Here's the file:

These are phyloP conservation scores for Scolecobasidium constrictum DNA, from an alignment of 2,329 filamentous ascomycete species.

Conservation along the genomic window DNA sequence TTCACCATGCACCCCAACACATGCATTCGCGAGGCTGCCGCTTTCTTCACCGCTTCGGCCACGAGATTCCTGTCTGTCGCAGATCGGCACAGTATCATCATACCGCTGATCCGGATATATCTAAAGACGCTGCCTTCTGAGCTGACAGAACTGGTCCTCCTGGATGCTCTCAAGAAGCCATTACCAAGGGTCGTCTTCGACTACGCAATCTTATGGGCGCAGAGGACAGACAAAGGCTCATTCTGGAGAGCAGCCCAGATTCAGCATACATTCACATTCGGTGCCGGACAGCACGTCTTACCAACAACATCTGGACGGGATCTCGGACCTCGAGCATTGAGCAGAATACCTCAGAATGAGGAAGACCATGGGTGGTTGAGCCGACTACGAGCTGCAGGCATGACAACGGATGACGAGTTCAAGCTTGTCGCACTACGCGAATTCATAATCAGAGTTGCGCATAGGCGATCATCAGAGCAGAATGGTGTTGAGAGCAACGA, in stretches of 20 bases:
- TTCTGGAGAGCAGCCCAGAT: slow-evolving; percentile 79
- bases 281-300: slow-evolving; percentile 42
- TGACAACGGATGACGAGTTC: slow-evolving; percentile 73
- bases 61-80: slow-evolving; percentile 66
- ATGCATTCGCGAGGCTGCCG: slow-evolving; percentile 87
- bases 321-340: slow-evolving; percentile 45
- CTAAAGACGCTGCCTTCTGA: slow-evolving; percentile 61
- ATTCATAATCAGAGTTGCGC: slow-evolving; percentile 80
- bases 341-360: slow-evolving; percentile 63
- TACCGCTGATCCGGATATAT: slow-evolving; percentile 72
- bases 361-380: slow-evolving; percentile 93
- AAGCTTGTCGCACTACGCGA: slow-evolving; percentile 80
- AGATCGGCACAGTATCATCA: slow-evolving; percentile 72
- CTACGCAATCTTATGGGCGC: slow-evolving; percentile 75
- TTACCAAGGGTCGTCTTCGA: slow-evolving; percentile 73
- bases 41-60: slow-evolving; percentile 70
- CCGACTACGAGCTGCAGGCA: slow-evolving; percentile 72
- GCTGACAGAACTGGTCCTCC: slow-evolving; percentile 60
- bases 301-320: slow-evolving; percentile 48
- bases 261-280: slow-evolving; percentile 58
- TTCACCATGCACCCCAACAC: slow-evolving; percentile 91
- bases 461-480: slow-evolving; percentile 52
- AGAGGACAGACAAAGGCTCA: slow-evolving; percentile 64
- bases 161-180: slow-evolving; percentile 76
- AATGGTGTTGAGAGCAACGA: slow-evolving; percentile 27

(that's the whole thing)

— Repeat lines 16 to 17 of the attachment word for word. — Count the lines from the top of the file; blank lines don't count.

- CTACGCAATCTTATGGGCGC: slow-evolving; percentile 75
- TTACCAAGGGTCGTCTTCGA: slow-evolving; percentile 73